COACH IZZO: Talent is a funny thing. Talent doesn't always win games. Talent doesn't always make you great. It gives you maybe a better opportunity if you utilize your talent, if you are coachable, a good teammate. This isn't boxing. It's not tennis. It's not golf. You got to be talented. And I think Mike alluded to it with Kentucky this year, guys are willing to take on different roles, not play as many minutes, not score as many points. I think the more talent you have, the better it is, as long as it's talent that's coachable and talent that has a team concept in mind.

COACH KRZYZEWSKI: Yeah, this Final Four has a lot of talent. I think it's coordinated talent. It's talent that makes other talent better. It's a piano player and the guitar player and the singer who are making each other better, not just a great piano player. That coordinated talent is why you see four outstanding teams, because they're not playing against each other, they're playing with one another against somebody. This is a great Final Four. We have four really outstanding teams here.

Q. At the point you are in your career, having achieved so much, is the internal pressure you put on yourself changed? Has it increased or decreased as you sit here?
COACH KRZYZEWSKI: It's the same. I still try to approach everything like I'm coaching at Army. I think that's what my players deserve. They deserve you to be hungry and prepared. The fact that we've been able to experience a lot helps me to do a better job with my team. But if I don't have that hunger to win and also to prepare, then I'm not going to use my experience the right way. Tom and I were talking about it 'cause each of us have a kid that's really kind of special right now, Trice and Cook. To be able to have the moments with them, at this time in my career to have those moments, it means as much or more of the championship, a regional championship. Although it's because of that moment you have a regional championship. I'm so thankful that Quinn has been there for me this year, to have a senior that I've been able to grow with, it's helped the team a lot.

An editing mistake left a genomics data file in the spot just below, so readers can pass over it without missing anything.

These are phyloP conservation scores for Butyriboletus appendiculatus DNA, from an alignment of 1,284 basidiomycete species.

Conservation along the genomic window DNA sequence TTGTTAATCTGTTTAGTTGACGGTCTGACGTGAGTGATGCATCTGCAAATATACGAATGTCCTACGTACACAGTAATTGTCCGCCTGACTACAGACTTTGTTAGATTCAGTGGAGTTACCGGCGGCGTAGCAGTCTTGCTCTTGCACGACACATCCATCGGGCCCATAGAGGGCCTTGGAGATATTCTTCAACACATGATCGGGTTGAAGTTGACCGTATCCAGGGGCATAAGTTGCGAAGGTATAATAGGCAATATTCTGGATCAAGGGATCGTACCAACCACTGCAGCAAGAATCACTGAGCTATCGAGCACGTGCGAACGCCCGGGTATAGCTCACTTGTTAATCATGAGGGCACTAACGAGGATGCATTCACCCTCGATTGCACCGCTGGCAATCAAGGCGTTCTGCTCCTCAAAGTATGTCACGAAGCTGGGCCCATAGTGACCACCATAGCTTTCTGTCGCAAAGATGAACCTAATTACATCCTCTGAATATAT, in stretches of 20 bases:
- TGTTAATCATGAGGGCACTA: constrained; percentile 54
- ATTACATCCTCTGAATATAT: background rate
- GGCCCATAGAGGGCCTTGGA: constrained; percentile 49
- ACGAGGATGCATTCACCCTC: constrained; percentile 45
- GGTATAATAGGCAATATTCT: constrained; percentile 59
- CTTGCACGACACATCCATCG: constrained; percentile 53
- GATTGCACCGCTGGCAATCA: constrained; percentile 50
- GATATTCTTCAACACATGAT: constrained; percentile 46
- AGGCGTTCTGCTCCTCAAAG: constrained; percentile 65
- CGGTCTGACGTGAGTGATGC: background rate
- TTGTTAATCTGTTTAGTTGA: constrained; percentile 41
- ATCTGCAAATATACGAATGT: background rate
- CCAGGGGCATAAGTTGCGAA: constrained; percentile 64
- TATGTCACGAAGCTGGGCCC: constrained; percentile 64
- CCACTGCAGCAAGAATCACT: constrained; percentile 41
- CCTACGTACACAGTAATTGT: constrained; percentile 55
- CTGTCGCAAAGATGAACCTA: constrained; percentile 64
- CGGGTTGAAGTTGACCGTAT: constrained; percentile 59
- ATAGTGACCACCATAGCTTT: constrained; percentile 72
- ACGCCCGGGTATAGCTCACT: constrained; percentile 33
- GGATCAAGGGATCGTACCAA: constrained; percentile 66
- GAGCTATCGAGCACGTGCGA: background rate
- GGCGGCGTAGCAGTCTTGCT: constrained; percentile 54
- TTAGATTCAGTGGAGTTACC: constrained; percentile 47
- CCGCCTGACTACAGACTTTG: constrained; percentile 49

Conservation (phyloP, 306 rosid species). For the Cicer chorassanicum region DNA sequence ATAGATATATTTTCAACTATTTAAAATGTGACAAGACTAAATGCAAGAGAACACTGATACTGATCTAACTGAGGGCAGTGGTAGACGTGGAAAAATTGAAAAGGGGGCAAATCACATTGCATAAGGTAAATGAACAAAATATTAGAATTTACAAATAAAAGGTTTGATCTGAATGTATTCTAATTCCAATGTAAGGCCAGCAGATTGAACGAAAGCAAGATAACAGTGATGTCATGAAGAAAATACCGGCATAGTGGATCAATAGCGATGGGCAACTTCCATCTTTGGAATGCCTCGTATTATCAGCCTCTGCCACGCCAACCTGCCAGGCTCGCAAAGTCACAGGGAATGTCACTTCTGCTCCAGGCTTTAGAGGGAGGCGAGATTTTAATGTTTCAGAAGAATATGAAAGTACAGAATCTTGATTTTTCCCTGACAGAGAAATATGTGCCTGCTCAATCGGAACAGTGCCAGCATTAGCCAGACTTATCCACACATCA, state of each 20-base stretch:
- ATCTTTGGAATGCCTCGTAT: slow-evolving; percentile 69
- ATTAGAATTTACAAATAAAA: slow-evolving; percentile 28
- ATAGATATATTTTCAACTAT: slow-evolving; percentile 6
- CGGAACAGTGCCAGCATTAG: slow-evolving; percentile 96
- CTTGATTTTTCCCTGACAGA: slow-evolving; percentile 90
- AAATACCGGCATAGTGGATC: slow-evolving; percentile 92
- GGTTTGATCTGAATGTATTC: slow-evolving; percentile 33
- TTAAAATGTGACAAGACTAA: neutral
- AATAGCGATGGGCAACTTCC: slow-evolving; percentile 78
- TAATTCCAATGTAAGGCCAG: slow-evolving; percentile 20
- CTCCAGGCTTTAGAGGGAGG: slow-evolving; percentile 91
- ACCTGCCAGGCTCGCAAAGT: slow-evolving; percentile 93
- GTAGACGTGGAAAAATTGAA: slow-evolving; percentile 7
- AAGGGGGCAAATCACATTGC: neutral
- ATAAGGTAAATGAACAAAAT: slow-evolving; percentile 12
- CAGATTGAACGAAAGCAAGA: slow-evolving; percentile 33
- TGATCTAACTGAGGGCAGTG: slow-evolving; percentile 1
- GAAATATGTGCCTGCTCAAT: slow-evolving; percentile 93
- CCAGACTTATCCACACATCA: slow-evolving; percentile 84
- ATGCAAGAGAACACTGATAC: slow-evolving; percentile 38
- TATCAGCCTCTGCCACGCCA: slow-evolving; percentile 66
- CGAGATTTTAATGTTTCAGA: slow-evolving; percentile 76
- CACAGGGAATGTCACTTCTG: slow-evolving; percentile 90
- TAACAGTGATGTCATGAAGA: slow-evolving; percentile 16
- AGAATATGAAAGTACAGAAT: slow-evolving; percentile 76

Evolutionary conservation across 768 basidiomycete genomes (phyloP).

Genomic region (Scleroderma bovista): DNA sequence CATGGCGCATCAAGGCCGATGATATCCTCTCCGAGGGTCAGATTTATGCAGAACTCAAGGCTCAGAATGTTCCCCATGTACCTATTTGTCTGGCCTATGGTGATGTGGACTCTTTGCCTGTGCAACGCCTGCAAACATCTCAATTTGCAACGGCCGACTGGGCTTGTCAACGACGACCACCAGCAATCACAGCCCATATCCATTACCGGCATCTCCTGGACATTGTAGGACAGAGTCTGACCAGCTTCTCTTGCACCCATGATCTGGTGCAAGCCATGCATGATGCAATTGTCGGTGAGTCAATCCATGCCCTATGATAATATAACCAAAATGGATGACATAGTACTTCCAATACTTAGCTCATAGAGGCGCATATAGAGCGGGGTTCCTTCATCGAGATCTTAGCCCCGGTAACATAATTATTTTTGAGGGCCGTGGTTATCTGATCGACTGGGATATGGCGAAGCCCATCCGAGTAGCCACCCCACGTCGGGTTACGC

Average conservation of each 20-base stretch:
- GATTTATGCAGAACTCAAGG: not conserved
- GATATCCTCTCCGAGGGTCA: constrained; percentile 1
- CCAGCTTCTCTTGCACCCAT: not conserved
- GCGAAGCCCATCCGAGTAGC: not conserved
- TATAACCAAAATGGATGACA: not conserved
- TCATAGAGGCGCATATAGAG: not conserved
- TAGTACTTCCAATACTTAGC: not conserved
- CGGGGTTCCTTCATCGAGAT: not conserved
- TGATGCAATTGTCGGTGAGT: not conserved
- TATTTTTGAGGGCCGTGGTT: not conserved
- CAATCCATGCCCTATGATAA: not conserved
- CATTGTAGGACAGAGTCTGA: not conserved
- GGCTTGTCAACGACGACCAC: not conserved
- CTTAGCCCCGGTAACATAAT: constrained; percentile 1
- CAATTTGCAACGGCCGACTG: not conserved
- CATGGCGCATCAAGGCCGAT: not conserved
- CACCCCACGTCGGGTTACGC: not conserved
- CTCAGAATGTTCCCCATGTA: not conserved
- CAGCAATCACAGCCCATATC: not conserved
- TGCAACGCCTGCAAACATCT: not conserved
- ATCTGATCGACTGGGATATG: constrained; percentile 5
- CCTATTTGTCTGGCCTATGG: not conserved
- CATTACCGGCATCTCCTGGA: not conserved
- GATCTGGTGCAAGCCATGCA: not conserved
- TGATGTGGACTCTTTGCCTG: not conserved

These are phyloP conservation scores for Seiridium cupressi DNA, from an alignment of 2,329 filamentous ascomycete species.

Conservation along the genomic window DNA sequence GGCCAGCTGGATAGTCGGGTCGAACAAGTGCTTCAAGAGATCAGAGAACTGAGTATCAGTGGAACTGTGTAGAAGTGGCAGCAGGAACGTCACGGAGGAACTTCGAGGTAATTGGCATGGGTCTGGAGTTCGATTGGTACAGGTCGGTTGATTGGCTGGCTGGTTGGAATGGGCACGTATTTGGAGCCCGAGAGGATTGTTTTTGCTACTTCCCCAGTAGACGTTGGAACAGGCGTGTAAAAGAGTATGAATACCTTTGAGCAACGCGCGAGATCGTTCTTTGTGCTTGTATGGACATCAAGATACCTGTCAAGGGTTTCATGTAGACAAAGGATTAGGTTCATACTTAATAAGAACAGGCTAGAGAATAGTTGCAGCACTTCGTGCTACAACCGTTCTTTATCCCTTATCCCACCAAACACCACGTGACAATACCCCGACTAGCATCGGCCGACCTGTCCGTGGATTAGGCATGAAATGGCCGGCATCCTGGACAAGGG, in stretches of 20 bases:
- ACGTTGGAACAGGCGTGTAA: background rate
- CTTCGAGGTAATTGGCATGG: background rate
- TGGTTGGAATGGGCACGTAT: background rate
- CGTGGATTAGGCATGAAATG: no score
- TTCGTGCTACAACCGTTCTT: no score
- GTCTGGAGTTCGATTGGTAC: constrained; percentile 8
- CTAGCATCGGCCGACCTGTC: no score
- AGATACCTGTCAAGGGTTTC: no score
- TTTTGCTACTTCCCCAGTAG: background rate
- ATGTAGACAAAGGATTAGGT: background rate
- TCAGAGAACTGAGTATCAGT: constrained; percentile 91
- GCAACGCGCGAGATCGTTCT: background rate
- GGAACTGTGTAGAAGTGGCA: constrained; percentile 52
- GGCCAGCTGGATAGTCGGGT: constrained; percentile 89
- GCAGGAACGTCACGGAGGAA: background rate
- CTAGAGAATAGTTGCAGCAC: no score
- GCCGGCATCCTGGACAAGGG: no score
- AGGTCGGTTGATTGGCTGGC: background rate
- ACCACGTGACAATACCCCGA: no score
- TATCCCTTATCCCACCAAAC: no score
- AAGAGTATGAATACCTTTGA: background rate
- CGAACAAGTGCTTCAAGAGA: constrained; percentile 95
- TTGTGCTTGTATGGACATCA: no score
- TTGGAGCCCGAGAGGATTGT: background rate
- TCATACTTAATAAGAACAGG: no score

Q. This is the 40th anniversary of John Wooden's last game. Both of you understand how hard of work it takes to get here. From a coach's perspective, how amazing does that remain that he was able to do it again and again and again?
COACH KRZYZEWSKI: It's an honor to answer that question first. You're really talking about one of a kind. I think almost all records will be broken. His will never be broken. Especially in that time period. Everyone talks about Alcindor and Walton, but I think they accounted for five of his championships. He won double that. He was able to adapt and coach great talent and get them to play as one for a long time. No one has done that to that level. Coach Wooden left a tremendous legacy and really something that's not going to be topped.